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Managing Our Stress and Assisting Our Children
Dr. David Botkin, Director of Student Services
Managing Stress and Assisting Our Children with their Anxiety

Emotions typically are helpful to us as we cope with our day to day lives. Anxiety is one of those emotions because it encourages us to be extra careful when we sense danger. Yet, excessive anxiety is not helpful. As we now face the spread of the coronavirus (COVID-19), keeping our fears manageable will keep us performing at our best.

We have all been inundated with lots of information on the nature of the virus, and we understand that medical knowledge is changing daily. Closing schools, canceling large gatherings and sporting events, and maintaining social distance helps to slow the spread of the disease while the medical community ramps up its capacity and its expertise for dealing with those who do catch it. Information that reassures us of the safety of our children is important to remember because if our anxiety becomes too great, then it overwhelms us, and instead of keeping us safe, it brings on new dangers like incapacitation, poor judgment, and overreaction.

So how can we manage our own stress and assist our children in coping with their anxiety?

While knowledge of the risks is important, flooding ourselves with the constant stream of information that we get from the 24-hour news channels and other media outlets is not helpful. Turn off the TV news, don’t watch every turn of the stock market, and instead, listen to music, read a book, engage in a hobby, watch a movie, have a game night, and communicate with friends on other topics. We really don’t need a constant barrage of stressful reminders.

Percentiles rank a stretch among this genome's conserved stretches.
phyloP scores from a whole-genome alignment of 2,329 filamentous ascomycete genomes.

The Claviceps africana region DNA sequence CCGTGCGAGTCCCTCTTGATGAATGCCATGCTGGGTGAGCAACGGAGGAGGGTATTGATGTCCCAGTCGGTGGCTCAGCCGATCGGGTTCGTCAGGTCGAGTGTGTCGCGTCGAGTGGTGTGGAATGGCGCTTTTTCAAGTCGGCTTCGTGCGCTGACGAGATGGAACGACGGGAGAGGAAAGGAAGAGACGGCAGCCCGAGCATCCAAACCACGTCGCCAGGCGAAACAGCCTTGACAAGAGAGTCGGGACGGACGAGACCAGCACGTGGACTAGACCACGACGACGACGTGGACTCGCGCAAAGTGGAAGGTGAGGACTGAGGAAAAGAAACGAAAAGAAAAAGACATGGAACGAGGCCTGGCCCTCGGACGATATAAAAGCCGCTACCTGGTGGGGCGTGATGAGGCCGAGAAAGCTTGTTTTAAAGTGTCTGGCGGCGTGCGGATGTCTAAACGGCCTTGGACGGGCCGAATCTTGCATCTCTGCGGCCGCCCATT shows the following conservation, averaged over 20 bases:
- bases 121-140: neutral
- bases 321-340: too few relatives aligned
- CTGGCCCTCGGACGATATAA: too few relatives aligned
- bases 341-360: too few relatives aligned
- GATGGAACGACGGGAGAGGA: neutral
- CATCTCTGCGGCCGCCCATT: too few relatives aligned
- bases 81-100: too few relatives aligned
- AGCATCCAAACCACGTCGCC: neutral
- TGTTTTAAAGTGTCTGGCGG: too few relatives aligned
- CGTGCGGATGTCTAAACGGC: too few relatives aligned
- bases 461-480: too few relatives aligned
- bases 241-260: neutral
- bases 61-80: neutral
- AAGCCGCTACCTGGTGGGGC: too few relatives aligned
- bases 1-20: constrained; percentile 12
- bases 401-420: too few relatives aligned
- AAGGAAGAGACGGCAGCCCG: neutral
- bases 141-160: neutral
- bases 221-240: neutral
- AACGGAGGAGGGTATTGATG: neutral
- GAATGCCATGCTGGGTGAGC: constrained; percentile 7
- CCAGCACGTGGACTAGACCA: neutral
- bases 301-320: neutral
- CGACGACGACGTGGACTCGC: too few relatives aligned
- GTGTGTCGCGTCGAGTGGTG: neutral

We and our children should take care of our health and maintain our routines as best we can. We should exercise, sleep well, and eat a healthy diet. If we should start to feel ill, we should follow the prime medical recommendation, which is to contact your primary care doctor by phone or call the Coronavirus hotline (dial 2-1-1 in St. Joseph County) that is set up for those without a doctor. Those medical providers will guide our next steps.

For our young children (perhaps 10 and under depending upon their sophistication and personal propensity for anxiety) we should limit their access to information they cannot accurately process and integrate. We should give them a minimized message regarding the illness and the need for school to be closed for a short time while stressing the importance of washing hands and coughing into their elbows whenever they are around others. We can explain it as very similar to other illnesses they have already had. Routines for children are particularly reassuring. Maintain family schedules including mealtimes, bedtime rituals, and chores. Not only will distance learning activities continue their academic growth, but it can also help manage their stress and anxiety by providing routine and structure. And we need to remember that for these young children their anxiety will be a direct reflection of the anxiety expressed by their mom and dad. Calm parents make for calm children.

Older children who have access to independent sources of information may need more frank discussions about the risks and the health of loved ones. A good place to start is by asking them what they know of the virus. They may have misinformation that needs correction. We need to limit their overexposure as well while answering their questions with the reassurance that they are going to be fine given the nature of this outbreak, the precautions being taken now, and their access to good medical care should they ever need it.

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About the Author

David Botkin

David Botkin

Director of Student Services 

dbotkin@stanleyclark.org

  • parenting